How can one advertise something of which he is not happy and satisfied 100%? Some people think that it’s only a few baptised people who are not happy with the church or else people who have lost their faith, or other people who are always grumbling!! Early-stage religion is more about belonging and believing than about transformation. When belonging and believing are the primary concerns, people don’t see their need for growth, healing, or basic spiritual curiosity. Once we let the group substitute for an inner life or our own faith journey, all we need to do is “attend.” For several centuries, church has been more a matter of attendance at a service than an observably different lifestyle. Membership requirements and penalties predominated, not the change-your-life message that Jesus so clearly preached. Membership questions lead to endless arguments about who is in and who is out, who is right and who is wrong, who is worthy of our God, and who is not. Such distinctions appeal to our ego and its need to feel worthy and superior and to be part of a group that defines itself by exclusion. The church ends up a gated country club, giving people a false sense of superiority. This is why Jesus walks to those on the edges: the handicapped, the sinners, the excluded ones.

Well, read on….Priests are not happy at all! They are at odds with the administration of the Catholic church!

Priests grumble too!

Another priest comes in the open and speaks openly about a relationship lasting many years…..It’s not only him but there are others who for obvious reasons are never going to speak in public about their relationship with a woman! How about a survey just to get an idea about how many priests have clandestine relationships with women?

Many priests who support mandatory celibacy have their own hidden interests at heart. They are benefiting directly from the “men only” culture set up by celibacy. Mandatory celibacy maintains a thin veil of “purity” that creates a safe and attractive haven for gay men. Since priests don’t have to publicly marry a woman and they get to live in close with other men, the priesthood has become a safe haven for gay men seeking love and a respected position in society. This reality has created a gay-straight form of sexual politics in the priesthood. It has driven out most of the straight priests who have been scandalised by this hidden culture and left the institutional priesthood out of a sense of integrity. Other straight priests like Father Manning have stayed and found female companionship to match the many gay relationships priests have with other priests and men outside the Church’s walls. Mandatory celibacy is ruining the Church because of the secrecy and double lives it creates in the priesthood. This secrecy and the resultant blackmail and extortion it creates have fueled the sex abuse crisis and resultant cover-ups we have witnessed so publicly over the past ten years.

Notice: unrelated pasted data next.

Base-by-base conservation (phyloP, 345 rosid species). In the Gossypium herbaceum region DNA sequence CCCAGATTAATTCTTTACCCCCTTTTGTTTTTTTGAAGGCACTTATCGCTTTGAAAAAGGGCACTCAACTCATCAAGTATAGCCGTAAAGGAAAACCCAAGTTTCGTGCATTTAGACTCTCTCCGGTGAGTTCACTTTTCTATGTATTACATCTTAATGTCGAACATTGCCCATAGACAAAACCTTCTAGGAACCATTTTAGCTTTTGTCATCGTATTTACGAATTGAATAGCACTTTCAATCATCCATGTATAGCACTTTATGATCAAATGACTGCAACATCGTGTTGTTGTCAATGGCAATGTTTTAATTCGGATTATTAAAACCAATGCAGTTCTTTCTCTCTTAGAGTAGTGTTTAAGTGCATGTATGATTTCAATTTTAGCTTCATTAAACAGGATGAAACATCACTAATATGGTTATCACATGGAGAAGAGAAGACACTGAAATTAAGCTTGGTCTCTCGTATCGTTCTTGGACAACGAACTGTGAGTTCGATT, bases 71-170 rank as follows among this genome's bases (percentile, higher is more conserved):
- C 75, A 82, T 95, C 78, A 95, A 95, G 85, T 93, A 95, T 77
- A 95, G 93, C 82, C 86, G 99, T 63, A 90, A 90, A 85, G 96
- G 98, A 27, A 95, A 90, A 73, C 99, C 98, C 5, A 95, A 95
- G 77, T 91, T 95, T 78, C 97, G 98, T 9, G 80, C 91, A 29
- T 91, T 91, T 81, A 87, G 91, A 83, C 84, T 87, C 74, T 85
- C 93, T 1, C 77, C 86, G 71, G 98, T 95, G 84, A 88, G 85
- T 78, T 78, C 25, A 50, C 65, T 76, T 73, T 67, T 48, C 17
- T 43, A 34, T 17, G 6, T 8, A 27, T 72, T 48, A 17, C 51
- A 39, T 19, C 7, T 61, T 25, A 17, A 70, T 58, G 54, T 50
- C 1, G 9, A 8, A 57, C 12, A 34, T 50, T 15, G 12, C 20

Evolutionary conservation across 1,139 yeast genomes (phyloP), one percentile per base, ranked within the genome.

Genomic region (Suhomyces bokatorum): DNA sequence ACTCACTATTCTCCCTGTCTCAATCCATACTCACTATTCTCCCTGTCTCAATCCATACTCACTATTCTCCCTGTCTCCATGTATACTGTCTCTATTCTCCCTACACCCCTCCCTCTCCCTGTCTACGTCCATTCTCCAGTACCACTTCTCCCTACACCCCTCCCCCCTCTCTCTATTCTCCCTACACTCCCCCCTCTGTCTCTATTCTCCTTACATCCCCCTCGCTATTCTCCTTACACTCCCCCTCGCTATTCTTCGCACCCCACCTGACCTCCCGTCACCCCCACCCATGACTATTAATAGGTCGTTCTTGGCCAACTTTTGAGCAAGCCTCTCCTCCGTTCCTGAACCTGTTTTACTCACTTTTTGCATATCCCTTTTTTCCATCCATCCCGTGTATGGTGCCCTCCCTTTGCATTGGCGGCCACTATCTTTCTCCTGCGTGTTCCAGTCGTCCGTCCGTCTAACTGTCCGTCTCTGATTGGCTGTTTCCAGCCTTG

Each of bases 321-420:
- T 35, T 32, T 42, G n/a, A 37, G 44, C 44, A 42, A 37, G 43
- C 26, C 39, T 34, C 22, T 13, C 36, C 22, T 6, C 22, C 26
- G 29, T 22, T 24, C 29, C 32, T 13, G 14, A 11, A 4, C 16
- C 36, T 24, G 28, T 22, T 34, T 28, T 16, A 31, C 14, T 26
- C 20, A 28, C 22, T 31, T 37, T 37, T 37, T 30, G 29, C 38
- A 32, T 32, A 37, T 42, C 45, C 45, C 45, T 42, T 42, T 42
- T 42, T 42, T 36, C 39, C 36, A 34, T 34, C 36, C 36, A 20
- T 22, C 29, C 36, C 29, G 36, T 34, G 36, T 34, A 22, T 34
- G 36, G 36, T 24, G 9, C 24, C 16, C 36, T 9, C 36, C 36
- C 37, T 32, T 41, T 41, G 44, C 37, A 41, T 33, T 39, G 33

Priest in a relationship

Celibacy was not a clerical requirement in the early church — in fact, many popes were married during Christianity’s first few hundred years. But as Catholicism became more affixed to the Roman Empire, the church fathers fell increasingly under the influence of Stoicism and its demonization of sex, an attitude the medieval church codified. Today the church would argue that celibacy isn’t about demonizing sex but rather nobly sacrificing it as part of being alter Christus, or “another Christ.”

I and most other Catholics can respect that — if it’s a priest’s choice. Unfortunately, we’re also aware that mandatory celibacy has led to an unnecessary isolation of our clergy — and, in turn, to the harmful sense of clerical superiority we’ve seen so much of during the abuse crisis. Click on Time’s magazine.

More catholics are leaving the church. Are those in authority aware of all this? Are they doing something? Or are they simply discarding the facts just by saying…well they don’t belong to the church? Some may not come to church any more but some others are trying to find a way to present a true church. It’s the same thing that married priests are doing in the church today. They meet several people who are at odds with the church for several reasons. They bring them together and celebrate together whilst they continue their search for God’s calling in their lives.

A fresh church coming from its roots